Recently, the Court of Appeals for the Fourth Circuit denied plaintiffs’ standing to bring a case in which the only injuries alleged were harm from the increased risk of future identity theft and the cost of measures to protect against it. Basing its decision on recent Supreme Court cases concerning how concrete an injury must be to qualify for federal court jurisdiction, the Fourth Circuit added to the growing divide of federal circuit courts ruling on standing for victims of data breaches. The Fourth Circuit held that victims must be threatened with an injury that is “certainly impending” to have standing to bring a case.
In the case Beck v. McDonald, a group of plaintiffs had their personal information and data, including names, birth dates, last four digits of social security numbers and physical descriptors, breached because an unencrypted laptop containing that information was stolen from a health care facility where they received treatment.
Importantly, none of the plaintiffs could claim that the stolen information led to theft of their identity or was used for any other illegal purpose.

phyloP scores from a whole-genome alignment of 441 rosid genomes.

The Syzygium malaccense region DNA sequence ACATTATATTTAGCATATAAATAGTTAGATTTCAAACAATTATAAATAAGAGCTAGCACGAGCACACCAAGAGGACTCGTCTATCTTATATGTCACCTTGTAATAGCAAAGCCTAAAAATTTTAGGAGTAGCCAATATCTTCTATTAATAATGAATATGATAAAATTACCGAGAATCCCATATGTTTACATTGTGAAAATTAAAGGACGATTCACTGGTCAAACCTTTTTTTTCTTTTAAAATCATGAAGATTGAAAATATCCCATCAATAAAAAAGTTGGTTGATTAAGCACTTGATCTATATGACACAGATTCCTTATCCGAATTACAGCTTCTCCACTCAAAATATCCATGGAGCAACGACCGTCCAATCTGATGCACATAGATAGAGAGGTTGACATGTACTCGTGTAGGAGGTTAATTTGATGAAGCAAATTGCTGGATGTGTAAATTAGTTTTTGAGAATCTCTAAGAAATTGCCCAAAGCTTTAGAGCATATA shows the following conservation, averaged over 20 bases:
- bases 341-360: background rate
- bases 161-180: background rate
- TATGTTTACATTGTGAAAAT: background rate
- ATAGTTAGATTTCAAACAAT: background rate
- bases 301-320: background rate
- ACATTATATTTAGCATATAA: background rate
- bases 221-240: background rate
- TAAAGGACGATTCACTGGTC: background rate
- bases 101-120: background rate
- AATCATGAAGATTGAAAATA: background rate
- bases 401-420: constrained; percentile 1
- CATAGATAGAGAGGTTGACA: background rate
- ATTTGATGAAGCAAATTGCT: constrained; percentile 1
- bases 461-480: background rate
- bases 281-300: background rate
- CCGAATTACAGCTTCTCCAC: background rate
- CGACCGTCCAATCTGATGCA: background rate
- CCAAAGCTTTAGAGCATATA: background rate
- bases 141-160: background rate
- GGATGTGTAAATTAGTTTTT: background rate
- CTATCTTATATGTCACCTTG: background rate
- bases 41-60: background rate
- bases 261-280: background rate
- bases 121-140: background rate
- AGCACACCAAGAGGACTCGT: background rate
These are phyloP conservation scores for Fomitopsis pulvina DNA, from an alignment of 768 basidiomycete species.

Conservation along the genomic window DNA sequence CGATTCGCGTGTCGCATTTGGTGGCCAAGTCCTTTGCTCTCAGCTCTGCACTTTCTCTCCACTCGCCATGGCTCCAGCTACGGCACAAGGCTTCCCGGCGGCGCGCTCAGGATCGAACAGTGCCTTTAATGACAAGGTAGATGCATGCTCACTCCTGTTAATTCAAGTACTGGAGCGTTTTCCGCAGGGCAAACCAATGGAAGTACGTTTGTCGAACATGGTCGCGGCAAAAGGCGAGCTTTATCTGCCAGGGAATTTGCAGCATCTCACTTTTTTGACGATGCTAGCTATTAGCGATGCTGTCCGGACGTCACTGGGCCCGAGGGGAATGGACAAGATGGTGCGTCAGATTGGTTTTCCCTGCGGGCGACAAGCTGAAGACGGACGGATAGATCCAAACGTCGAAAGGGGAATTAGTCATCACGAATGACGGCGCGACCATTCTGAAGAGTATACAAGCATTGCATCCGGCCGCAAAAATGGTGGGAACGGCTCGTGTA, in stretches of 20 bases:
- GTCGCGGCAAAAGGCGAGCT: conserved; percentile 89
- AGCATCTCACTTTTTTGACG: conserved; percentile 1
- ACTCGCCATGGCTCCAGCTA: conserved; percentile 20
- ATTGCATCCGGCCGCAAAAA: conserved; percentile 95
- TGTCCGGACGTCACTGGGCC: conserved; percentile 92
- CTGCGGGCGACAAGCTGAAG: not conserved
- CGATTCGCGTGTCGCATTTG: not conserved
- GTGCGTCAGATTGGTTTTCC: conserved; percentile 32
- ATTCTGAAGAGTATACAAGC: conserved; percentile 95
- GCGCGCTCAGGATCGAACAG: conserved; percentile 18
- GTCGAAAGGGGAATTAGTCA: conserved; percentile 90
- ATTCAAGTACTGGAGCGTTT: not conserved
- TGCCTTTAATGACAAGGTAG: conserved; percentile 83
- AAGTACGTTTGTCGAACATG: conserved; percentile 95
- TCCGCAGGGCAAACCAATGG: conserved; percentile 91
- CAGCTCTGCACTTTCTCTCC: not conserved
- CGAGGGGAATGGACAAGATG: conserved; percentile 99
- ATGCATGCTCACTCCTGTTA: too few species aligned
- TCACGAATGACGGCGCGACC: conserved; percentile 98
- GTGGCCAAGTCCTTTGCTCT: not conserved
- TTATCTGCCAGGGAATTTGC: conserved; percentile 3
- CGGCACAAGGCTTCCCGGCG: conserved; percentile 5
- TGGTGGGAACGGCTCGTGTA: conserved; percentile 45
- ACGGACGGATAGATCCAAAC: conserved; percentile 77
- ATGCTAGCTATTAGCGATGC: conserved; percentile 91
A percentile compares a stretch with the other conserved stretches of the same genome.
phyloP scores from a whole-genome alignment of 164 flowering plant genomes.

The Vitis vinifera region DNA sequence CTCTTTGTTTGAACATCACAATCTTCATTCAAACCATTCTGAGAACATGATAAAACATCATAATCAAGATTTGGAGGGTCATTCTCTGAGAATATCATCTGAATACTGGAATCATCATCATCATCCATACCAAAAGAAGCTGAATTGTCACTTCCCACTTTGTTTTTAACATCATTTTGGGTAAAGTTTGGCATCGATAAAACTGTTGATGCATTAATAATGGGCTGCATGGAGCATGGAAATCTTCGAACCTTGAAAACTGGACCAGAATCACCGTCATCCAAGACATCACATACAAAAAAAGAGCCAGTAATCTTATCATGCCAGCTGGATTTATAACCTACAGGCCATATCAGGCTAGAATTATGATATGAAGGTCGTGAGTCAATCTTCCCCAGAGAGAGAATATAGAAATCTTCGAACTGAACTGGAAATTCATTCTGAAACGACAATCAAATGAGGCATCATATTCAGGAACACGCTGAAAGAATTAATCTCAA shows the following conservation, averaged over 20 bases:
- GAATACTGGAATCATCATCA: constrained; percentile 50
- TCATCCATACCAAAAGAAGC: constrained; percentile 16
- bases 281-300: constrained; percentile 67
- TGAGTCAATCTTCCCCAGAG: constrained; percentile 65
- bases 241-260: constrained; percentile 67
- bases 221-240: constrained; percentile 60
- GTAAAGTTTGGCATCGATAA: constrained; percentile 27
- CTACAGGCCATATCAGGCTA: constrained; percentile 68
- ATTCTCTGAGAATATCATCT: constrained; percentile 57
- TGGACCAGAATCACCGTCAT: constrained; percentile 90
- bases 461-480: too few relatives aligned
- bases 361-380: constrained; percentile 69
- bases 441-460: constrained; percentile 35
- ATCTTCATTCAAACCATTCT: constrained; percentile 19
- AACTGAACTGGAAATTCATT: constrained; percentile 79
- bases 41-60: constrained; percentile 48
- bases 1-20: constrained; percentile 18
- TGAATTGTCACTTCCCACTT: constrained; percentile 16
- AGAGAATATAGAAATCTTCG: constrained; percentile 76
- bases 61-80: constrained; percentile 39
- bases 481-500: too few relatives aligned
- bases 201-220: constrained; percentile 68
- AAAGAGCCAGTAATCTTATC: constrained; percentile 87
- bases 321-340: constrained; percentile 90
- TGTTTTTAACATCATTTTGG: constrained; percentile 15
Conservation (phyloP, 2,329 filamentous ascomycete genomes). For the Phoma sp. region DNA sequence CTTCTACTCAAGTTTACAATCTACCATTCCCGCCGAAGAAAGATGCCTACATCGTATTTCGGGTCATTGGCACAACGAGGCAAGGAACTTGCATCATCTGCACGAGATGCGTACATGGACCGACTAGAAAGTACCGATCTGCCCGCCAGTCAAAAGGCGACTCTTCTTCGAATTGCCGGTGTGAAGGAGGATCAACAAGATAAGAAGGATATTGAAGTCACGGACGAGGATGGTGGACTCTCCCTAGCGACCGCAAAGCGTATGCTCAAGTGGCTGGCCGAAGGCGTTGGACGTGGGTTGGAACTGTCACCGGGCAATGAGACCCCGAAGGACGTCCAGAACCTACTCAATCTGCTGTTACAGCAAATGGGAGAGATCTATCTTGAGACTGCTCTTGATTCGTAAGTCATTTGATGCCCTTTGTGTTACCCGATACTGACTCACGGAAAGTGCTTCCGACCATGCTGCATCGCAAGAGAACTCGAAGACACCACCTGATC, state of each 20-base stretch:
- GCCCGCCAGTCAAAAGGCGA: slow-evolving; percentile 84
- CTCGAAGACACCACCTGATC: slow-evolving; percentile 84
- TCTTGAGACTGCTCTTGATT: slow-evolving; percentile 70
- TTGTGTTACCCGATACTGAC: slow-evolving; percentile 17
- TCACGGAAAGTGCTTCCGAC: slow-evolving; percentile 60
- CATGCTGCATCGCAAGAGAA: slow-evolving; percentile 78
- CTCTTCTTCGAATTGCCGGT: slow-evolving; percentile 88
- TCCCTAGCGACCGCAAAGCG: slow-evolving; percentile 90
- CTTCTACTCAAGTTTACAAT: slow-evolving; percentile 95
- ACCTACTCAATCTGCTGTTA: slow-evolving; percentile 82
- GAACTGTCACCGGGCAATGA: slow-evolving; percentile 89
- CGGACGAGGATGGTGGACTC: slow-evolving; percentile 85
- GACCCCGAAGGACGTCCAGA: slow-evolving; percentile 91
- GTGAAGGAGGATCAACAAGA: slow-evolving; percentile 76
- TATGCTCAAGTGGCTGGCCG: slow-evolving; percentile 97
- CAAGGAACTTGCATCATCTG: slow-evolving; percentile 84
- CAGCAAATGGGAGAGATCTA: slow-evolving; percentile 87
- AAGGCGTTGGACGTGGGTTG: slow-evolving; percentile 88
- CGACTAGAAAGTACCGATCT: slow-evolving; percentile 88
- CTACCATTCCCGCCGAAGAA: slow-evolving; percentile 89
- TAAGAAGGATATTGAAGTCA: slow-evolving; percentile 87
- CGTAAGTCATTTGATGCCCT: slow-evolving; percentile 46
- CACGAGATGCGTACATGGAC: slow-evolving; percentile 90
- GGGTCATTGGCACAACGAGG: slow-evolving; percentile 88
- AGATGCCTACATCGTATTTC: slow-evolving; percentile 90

The main claims by the plaintiffs were fear of harm from future identity theft, the cost of measures to protect against such threat, and a breach of the Privacy Act of 1974. To prove a violation of the Privacy Act, a plaintiff must show that there is a “certainly impending risk of identity theft.” In order to take advantage of the federal court system, a plaintiff must show that they have suffered some harm that is concrete and actual or imminent, and not conjectural or hypothetical.
Holding the “injuries” suffered by the plaintiffs did not meet the requisite level of concreteness, the Fourth Circuit distinguished the facts before it from similar data breach cases where standing was sufficient. Underlying those cases were common allegations that sufficed to push the threatened injury of future identify theft beyond the speculative and to the sufficiently imminent. Specifically, at least one named plaintiff alleged misuse or access of the personal information that was gained as a result of the data breach. There were not such claims made by the plaintiffs in Beck.
The mere theft of personal information, without a more concrete injury, will not create an injury sufficient to create standing. However, standing could be found if there were substantial risk that a harm from the data breach were to occur, causing a party to reasonably incur costs to mitigate or avoid identify theft. On this issue, the Fourth Circuit similarly found that the allegations of a “substantial risk” were too attenuated to confer standing on the parties, as the costs incurred to obtain identify theft protection were in response to a “speculative threat” rather than an imminent injury.
The full text of the opinion may be found here: http://www.ca4.uscourts.gov/Opinions/Published/151395.P.pdf.